See related video: Building APEC Low Carbon Model Towns

APEC Bulletin: Are you involved in the tariff reduction work itself? Who is driving the list from an implementation standpoint?

Yoshida: That’s the Committee on Trade and Investment. What we do much more of is standards research. That means, if you’re using a window that claims to be of a certain amount of efficiency, we make sure that it’s measured the same way—that efficiency is measured the same way around the entire region so that when you do have trade, you know what you’re getting.

APEC Bulletin: When it comes to energy efficiency, where does the APEC region as a whole stand?

Yoshida: Efficiency is really getting better. A lot of things are used in transportation. So, as cars get much more efficient, the amount of energy they require, even for the same size of a car, goes down. We’re learning how to manufacture things much more efficiently so that plants and various industrial facilities are using less but producing the same amount that they used to.

The other thing that is helping efficiency is really getting testing standards in place so that if you buy a refrigerator that claims that it doesn’t use as much energy, you can be assured as a consumer that this is true. So, as APEC, we do a lot of work on standards and conformance, and research testing which ultimately helps trade, it helps the market, helps investment and helps the consumers.

APEC Bulletin: You have energy efficiency and then you have emissions. How even is improvement in these areas?

Yoshida: Actually, in a lot of places that have become more efficient, CO2 emissions have gone down. The US is a good example. CO2 emissions are going down here and in a lot of other parts of the world they are too. But they’re still way too high.

What we do in the Energy Working Group, we speak in terms of energy efficiency, clean energy and sustainability, and how that impacts the climate and how might what we do lessen the effect on energy systems of events like the recent typhoon in the Philippines. Was it caused by climate change? Was it stronger because of climate change?  We asked the same question about Hurricane Sandy in the United States.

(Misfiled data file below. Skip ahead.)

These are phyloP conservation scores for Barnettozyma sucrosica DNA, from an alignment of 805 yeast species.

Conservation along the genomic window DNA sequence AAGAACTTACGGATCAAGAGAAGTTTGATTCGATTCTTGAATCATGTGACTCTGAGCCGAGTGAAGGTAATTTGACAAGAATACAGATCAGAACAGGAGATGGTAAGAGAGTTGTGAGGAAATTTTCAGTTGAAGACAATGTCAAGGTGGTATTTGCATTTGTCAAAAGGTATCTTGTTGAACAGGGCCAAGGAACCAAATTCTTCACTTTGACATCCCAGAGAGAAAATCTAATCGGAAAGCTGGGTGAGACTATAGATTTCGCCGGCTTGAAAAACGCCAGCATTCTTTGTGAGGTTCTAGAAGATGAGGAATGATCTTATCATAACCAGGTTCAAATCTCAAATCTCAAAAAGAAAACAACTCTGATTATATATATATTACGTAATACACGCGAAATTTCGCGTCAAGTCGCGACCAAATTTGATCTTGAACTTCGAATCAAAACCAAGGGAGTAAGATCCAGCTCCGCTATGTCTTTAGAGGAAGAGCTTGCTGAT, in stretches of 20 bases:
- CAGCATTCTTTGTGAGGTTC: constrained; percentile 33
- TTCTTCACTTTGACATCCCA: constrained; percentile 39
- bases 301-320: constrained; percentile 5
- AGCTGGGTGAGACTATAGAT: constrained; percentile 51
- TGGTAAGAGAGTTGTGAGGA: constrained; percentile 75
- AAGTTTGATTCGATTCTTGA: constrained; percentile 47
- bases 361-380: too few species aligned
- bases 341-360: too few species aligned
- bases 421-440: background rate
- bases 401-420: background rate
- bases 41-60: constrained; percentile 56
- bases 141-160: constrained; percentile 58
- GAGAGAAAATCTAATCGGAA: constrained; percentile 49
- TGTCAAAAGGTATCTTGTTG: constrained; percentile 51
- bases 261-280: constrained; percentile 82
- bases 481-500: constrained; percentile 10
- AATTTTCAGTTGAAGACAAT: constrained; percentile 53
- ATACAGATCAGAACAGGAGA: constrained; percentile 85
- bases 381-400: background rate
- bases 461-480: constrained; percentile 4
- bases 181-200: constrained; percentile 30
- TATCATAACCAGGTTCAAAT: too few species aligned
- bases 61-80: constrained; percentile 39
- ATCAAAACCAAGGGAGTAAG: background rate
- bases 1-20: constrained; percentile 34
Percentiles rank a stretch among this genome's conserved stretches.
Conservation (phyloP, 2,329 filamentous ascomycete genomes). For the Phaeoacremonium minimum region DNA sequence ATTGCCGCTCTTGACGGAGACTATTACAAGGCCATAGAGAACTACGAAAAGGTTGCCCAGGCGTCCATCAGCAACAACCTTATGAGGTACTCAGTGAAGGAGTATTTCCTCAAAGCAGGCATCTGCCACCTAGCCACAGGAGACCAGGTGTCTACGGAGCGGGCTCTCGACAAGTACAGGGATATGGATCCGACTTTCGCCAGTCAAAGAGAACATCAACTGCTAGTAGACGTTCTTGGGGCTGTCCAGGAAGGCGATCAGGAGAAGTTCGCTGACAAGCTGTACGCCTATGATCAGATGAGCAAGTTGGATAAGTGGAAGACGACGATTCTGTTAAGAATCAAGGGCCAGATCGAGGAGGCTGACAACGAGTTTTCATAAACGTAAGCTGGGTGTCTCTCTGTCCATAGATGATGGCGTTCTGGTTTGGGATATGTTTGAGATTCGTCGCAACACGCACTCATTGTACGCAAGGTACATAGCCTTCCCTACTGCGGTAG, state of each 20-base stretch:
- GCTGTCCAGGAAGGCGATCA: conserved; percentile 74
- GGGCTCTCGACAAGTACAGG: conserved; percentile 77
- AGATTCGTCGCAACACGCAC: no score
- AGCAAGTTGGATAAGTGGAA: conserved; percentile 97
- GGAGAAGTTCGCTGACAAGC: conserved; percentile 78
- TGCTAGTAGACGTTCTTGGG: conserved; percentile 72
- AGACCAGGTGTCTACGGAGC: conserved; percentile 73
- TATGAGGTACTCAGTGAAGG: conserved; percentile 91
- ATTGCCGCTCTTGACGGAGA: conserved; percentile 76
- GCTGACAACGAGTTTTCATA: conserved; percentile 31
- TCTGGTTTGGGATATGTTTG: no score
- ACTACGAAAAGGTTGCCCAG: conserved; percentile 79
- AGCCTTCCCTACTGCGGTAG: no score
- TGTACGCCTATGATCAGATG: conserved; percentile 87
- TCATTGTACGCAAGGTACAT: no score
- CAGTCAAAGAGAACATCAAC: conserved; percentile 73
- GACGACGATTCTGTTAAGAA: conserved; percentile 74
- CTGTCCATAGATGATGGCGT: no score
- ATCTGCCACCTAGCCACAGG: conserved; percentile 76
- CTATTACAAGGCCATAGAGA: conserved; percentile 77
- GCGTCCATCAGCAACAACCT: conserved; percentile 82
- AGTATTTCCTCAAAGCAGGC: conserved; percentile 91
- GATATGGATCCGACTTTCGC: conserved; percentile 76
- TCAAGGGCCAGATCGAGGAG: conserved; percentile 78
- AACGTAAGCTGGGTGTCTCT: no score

The job of the energy community is to build resilience in the system so if these events happen you are better protected. And at the same time, of course, anytime you build efficiency into products, you have lower emissions.

APEC Bulletin: How does this figure into the deliverables that come out of the Energy Working Group?

Yoshida: We have a huge portfolio. We actually have the largest portfolio of projects of any APEC working group. We look at efficiency. We have something called Energy Smart Communities where we look at smart grids, smart transportation, smart buildings and what we call smart people-smart jobs because people need the workforce skills to be able to deal with these new technologies. All of that is energy efficiency.

We look at where the holes are that need to be filled and try to do joint research, do demonstration projects, etc., and really get the whole region understanding what’s possible and how to manage it.

APEC Bulletin: What does “smart” mean in this context?

Yoshida: What it really means is that you’re using a lot of information technology and sensors so that you’re getting real time supply and demand data so it’s much easier to manage who needs how much energy when and provide it - very, very finely down to minutes as opposed to hours in terms of ramping energy up and down.

APEC Bulletin: You talk about lowering emissions and the fact that some economies are making progress and others have more work to do. How much more needs to be done?

Yoshida: Every economy is going to be different because their resource base is different and their size is different. For example, we have several economies that are really based on exports of raw materials. Their energy levels are just going to be naturally higher, but they’re moving in the right direction.

So, what we look at is not what each economy per se is doing but where the group moving together is going and that seems to be fairly on track. We’re a little off of that goal of a 45 per cent reduction in energy intensity by 2035, but we’re well on our way. It’s moving in the right direction so that as new technology comes on board over the next few years, practices change. We really think that we can reach that goal.

See related news: APEC strives to raise energy efficiency, cut emissions

APEC Bulletin: There’s the APEC Energy Ministerial next year and the next Energy Working Group meeting is in Kunming, China. What are your expectations?

Yoshida: We do a ministerial every two or so years when there have been enough changes in the region that we need to take a look at and decide what our priorities should be for the next few years.

We will be working very hard on our new strategic plan, leading up to the Energy Ministerial that will be in Beijing in 2014 [2-3 September], so that we can tell our leaders what it is we would like them to do to help us to help the region to come together and move forward.